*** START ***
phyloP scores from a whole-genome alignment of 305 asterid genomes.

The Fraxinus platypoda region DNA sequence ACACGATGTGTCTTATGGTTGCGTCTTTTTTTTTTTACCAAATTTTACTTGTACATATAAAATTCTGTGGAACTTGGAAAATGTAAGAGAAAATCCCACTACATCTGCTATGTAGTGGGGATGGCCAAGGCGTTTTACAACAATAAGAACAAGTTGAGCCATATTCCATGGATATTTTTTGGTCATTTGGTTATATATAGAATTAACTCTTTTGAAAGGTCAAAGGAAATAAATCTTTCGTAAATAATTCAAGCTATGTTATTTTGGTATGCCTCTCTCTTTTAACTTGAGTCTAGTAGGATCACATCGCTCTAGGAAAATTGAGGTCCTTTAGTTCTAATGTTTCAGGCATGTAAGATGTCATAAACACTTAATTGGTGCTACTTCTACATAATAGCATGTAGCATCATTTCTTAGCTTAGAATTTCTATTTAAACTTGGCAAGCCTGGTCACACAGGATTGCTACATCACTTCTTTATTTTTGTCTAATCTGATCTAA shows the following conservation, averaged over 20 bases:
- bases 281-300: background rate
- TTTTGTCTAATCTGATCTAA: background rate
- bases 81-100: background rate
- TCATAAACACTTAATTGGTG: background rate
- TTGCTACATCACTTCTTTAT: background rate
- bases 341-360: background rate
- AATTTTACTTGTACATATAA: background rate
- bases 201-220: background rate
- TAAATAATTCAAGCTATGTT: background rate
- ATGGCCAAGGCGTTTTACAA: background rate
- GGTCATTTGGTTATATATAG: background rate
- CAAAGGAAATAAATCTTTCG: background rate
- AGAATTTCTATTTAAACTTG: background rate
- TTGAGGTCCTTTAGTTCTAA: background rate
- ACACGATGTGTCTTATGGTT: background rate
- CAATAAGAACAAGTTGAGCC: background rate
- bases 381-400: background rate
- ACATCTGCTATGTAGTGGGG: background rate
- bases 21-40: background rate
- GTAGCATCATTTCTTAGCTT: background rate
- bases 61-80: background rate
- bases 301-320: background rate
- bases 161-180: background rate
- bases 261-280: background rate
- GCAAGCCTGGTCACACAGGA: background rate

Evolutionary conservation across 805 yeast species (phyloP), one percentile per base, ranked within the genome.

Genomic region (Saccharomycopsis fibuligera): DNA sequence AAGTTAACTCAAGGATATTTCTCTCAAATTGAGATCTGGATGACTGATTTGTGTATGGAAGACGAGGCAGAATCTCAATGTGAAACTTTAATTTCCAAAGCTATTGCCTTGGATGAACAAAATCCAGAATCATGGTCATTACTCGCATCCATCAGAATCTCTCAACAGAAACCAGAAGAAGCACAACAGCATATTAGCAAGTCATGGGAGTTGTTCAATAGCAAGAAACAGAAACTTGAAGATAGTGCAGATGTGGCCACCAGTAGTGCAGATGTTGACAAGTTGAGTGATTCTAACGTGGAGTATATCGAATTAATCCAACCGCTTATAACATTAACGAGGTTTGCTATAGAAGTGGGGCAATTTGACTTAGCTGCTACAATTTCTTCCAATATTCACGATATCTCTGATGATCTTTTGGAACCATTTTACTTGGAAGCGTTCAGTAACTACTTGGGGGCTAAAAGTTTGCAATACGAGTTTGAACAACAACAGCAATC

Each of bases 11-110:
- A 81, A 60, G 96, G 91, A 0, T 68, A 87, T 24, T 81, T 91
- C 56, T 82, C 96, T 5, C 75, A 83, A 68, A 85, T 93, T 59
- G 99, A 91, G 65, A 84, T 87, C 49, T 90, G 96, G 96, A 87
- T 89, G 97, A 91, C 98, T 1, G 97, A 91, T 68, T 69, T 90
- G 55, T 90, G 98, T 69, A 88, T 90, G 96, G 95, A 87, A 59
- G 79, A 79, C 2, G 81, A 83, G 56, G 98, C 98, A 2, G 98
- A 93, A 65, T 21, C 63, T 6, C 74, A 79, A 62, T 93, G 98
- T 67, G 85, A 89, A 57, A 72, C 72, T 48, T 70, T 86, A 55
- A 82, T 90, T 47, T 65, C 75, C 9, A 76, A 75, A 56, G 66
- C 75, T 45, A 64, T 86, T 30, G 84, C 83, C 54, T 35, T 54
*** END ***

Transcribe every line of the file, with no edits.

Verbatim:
phyloP scores from a whole-genome alignment of 305 asterid genomes.

The Fraxinus platypoda region DNA sequence ACACGATGTGTCTTATGGTTGCGTCTTTTTTTTTTTACCAAATTTTACTTGTACATATAAAATTCTGTGGAACTTGGAAAATGTAAGAGAAAATCCCACTACATCTGCTATGTAGTGGGGATGGCCAAGGCGTTTTACAACAATAAGAACAAGTTGAGCCATATTCCATGGATATTTTTTGGTCATTTGGTTATATATAGAATTAACTCTTTTGAAAGGTCAAAGGAAATAAATCTTTCGTAAATAATTCAAGCTATGTTATTTTGGTATGCCTCTCTCTTTTAACTTGAGTCTAGTAGGATCACATCGCTCTAGGAAAATTGAGGTCCTTTAGTTCTAATGTTTCAGGCATGTAAGATGTCATAAACACTTAATTGGTGCTACTTCTACATAATAGCATGTAGCATCATTTCTTAGCTTAGAATTTCTATTTAAACTTGGCAAGCCTGGTCACACAGGATTGCTACATCACTTCTTTATTTTTGTCTAATCTGATCTAA shows the following conservation, averaged over 20 bases:
- bases 281-300: background rate
- TTTTGTCTAATCTGATCTAA: background rate
- bases 81-100: background rate
- TCATAAACACTTAATTGGTG: background rate
- TTGCTACATCACTTCTTTAT: background rate
- bases 341-360: background rate
- AATTTTACTTGTACATATAA: background rate
- bases 201-220: background rate
- TAAATAATTCAAGCTATGTT: background rate
- ATGGCCAAGGCGTTTTACAA: background rate
- GGTCATTTGGTTATATATAG: background rate
- CAAAGGAAATAAATCTTTCG: background rate
- AGAATTTCTATTTAAACTTG: background rate
- TTGAGGTCCTTTAGTTCTAA: background rate
- ACACGATGTGTCTTATGGTT: background rate
- CAATAAGAACAAGTTGAGCC: background rate
- bases 381-400: background rate
- ACATCTGCTATGTAGTGGGG: background rate
- bases 21-40: background rate
- GTAGCATCATTTCTTAGCTT: background rate
- bases 61-80: background rate
- bases 301-320: background rate
- bases 161-180: background rate
- bases 261-280: background rate
- GCAAGCCTGGTCACACAGGA: background rate

Evolutionary conservation across 805 yeast species (phyloP), one percentile per base, ranked within the genome.

Genomic region (Saccharomycopsis fibuligera): DNA sequence AAGTTAACTCAAGGATATTTCTCTCAAATTGAGATCTGGATGACTGATTTGTGTATGGAAGACGAGGCAGAATCTCAATGTGAAACTTTAATTTCCAAAGCTATTGCCTTGGATGAACAAAATCCAGAATCATGGTCATTACTCGCATCCATCAGAATCTCTCAACAGAAACCAGAAGAAGCACAACAGCATATTAGCAAGTCATGGGAGTTGTTCAATAGCAAGAAACAGAAACTTGAAGATAGTGCAGATGTGGCCACCAGTAGTGCAGATGTTGACAAGTTGAGTGATTCTAACGTGGAGTATATCGAATTAATCCAACCGCTTATAACATTAACGAGGTTTGCTATAGAAGTGGGGCAATTTGACTTAGCTGCTACAATTTCTTCCAATATTCACGATATCTCTGATGATCTTTTGGAACCATTTTACTTGGAAGCGTTCAGTAACTACTTGGGGGCTAAAAGTTTGCAATACGAGTTTGAACAACAACAGCAATC

Each of bases 11-110:
- A 81, A 60, G 96, G 91, A 0, T 68, A 87, T 24, T 81, T 91
- C 56, T 82, C 96, T 5, C 75, A 83, A 68, A 85, T 93, T 59
- G 99, A 91, G 65, A 84, T 87, C 49, T 90, G 96, G 96, A 87
- T 89, G 97, A 91, C 98, T 1, G 97, A 91, T 68, T 69, T 90
- G 55, T 90, G 98, T 69, A 88, T 90, G 96, G 95, A 87, A 59
- G 79, A 79, C 2, G 81, A 83, G 56, G 98, C 98, A 2, G 98
- A 93, A 65, T 21, C 63, T 6, C 74, A 79, A 62, T 93, G 98
- T 67, G 85, A 89, A 57, A 72, C 72, T 48, T 70, T 86, A 55
- A 82, T 90, T 47, T 65, C 75, C 9, A 76, A 75, A 56, G 66
- C 75, T 45, A 64, T 86, T 30, G 84, C 83, C 54, T 35, T 54